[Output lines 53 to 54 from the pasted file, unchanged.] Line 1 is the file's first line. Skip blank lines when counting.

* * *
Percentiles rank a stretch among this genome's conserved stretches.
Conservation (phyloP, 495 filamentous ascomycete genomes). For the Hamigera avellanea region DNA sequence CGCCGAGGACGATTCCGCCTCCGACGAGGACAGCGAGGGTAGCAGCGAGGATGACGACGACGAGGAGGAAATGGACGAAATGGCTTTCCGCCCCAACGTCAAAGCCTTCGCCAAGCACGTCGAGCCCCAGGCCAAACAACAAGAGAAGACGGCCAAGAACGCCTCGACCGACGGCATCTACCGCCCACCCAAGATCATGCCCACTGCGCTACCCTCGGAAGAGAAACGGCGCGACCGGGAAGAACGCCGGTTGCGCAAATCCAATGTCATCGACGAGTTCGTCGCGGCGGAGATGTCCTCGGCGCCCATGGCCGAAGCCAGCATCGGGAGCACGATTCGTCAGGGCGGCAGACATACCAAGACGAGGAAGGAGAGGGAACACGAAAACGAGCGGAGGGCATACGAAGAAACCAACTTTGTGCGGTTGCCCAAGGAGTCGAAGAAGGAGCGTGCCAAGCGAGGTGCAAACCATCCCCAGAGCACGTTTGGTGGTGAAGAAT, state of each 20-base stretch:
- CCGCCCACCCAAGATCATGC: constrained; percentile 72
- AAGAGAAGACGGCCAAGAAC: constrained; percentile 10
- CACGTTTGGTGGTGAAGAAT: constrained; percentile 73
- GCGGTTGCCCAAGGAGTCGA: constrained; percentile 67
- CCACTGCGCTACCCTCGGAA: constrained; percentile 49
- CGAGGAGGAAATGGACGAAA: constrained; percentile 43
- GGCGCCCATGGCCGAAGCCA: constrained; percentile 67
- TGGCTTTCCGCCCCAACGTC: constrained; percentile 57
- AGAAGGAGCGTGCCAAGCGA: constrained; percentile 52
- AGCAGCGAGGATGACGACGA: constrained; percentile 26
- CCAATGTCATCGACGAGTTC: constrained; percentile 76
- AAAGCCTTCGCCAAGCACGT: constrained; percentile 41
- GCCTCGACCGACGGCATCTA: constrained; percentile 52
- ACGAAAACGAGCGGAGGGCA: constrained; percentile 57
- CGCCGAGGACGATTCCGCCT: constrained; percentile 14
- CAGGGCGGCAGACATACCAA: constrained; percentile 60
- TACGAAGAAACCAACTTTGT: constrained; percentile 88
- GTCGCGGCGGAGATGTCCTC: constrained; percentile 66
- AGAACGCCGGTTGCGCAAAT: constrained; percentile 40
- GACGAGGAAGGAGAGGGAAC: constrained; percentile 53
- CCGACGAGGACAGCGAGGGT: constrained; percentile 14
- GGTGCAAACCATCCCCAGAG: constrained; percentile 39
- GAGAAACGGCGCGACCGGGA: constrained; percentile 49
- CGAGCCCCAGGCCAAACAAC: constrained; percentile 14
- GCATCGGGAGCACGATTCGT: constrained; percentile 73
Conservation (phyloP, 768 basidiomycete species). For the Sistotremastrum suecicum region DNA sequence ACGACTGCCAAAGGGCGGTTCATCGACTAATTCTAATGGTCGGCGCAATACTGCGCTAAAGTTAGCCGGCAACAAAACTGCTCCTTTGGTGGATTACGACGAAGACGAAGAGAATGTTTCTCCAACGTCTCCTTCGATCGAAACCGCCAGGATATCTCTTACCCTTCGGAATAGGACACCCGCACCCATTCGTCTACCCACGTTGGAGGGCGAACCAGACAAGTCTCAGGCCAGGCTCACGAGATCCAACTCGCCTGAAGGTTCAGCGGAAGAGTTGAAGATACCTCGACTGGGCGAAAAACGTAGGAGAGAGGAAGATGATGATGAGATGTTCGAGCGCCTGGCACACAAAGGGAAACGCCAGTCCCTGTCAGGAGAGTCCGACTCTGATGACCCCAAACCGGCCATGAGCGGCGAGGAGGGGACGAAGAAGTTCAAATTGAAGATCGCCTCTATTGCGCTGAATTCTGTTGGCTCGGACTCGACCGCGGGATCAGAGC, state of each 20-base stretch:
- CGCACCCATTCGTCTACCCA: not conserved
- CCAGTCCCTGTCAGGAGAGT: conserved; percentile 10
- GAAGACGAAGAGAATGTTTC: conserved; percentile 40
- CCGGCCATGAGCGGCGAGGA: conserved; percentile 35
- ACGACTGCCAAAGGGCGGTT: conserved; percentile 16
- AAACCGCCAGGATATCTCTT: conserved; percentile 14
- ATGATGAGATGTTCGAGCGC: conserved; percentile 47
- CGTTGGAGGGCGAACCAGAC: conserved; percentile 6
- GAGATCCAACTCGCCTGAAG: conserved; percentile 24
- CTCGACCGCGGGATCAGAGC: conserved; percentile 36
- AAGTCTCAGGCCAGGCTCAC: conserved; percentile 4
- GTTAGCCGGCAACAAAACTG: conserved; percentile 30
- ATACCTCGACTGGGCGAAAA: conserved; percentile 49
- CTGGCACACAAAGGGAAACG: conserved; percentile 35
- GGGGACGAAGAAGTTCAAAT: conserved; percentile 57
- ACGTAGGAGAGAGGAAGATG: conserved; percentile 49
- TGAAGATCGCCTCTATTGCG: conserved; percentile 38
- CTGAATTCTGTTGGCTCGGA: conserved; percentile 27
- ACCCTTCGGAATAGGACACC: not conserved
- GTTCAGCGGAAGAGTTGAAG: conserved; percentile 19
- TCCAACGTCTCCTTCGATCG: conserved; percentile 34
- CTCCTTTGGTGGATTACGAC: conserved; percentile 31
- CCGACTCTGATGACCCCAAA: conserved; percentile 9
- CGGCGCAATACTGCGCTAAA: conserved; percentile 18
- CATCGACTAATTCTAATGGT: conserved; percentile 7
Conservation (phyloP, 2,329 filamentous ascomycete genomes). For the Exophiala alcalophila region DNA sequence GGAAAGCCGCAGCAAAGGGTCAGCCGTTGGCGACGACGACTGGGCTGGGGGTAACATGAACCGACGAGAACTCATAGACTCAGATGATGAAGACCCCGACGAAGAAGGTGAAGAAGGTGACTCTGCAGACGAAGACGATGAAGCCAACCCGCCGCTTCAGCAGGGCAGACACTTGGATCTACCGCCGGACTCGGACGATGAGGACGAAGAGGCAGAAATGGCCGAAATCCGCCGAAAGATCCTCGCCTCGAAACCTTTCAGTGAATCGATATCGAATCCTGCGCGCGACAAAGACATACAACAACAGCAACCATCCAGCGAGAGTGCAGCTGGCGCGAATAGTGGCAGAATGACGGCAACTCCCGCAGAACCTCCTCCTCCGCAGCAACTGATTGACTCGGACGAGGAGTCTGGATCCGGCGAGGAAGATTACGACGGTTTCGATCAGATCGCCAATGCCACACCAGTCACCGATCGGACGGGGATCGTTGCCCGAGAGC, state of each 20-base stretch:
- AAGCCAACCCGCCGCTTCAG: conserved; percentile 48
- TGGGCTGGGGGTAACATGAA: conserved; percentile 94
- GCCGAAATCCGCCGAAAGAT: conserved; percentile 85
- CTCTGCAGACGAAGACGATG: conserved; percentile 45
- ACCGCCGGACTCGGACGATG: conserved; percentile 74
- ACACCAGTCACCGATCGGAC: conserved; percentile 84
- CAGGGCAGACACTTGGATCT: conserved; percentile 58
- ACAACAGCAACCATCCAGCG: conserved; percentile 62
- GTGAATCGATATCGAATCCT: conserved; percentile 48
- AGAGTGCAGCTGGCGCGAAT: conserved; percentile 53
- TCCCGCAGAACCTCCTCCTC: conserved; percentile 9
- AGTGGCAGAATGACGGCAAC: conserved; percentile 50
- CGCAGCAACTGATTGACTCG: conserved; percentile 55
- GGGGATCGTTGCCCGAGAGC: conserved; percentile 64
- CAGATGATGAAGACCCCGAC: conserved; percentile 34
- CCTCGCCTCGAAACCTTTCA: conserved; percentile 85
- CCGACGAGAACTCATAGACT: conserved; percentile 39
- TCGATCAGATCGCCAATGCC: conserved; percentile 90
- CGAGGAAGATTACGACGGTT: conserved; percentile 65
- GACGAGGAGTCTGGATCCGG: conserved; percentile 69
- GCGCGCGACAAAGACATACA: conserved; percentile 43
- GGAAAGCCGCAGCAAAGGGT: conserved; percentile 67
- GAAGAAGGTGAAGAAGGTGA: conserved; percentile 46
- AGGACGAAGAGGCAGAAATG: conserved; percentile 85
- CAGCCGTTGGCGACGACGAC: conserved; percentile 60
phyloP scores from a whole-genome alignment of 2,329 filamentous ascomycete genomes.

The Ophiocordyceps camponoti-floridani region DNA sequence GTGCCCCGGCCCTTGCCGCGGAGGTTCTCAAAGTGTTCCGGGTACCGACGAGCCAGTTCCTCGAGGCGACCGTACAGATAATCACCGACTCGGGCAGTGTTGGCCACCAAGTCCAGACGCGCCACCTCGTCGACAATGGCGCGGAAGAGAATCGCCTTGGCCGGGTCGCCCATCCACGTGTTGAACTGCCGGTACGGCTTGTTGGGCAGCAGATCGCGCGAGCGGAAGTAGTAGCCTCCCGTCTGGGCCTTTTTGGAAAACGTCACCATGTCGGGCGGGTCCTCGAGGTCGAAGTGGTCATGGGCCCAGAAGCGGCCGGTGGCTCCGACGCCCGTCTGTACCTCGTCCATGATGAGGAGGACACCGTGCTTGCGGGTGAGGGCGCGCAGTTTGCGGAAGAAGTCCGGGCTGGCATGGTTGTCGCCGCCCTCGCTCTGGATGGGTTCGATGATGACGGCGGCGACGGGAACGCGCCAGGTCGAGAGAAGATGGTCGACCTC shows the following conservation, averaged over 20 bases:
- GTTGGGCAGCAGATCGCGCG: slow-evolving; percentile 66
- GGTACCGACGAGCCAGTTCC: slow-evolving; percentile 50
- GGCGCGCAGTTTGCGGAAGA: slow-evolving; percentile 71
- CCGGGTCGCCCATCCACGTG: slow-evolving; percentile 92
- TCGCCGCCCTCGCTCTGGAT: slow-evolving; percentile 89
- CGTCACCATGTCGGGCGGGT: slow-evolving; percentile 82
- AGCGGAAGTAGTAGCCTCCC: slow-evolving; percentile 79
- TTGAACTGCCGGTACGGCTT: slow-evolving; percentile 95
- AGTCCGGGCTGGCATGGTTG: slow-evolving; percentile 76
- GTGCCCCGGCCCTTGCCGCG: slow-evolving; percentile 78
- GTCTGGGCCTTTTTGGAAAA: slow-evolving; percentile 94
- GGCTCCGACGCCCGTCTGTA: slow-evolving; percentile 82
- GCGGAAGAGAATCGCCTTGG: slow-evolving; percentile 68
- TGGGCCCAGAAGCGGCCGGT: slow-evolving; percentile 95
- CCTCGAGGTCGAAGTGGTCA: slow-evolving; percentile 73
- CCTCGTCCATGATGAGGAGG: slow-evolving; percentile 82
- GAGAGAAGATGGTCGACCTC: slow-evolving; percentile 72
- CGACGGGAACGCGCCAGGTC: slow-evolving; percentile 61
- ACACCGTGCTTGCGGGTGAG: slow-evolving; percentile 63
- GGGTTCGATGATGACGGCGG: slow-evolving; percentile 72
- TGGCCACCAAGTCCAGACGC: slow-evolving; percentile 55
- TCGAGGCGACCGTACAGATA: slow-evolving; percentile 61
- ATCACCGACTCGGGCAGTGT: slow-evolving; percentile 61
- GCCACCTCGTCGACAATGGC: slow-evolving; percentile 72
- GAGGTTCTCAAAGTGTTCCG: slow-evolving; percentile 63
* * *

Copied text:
- CATCGACTAATTCTAATGGT: conserved; percentile 7
Conservation (phyloP, 2,329 filamentous ascomycete genomes). For the Exophiala alcalophila region DNA sequence GGAAAGCCGCAGCAAAGGGTCAGCCGTTGGCGACGACGACTGGGCTGGGGGTAACATGAACCGACGAGAACTCATAGACTCAGATGATGAAGACCCCGACGAAGAAGGTGAAGAAGGTGACTCTGCAGACGAAGACGATGAAGCCAACCCGCCGCTTCAGCAGGGCAGACACTTGGATCTACCGCCGGACTCGGACGATGAGGACGAAGAGGCAGAAATGGCCGAAATCCGCCGAAAGATCCTCGCCTCGAAACCTTTCAGTGAATCGATATCGAATCCTGCGCGCGACAAAGACATACAACAACAGCAACCATCCAGCGAGAGTGCAGCTGGCGCGAATAGTGGCAGAATGACGGCAACTCCCGCAGAACCTCCTCCTCCGCAGCAACTGATTGACTCGGACGAGGAGTCTGGATCCGGCGAGGAAGATTACGACGGTTTCGATCAGATCGCCAATGCCACACCAGTCACCGATCGGACGGGGATCGTTGCCCGAGAGC, state of each 20-base stretch: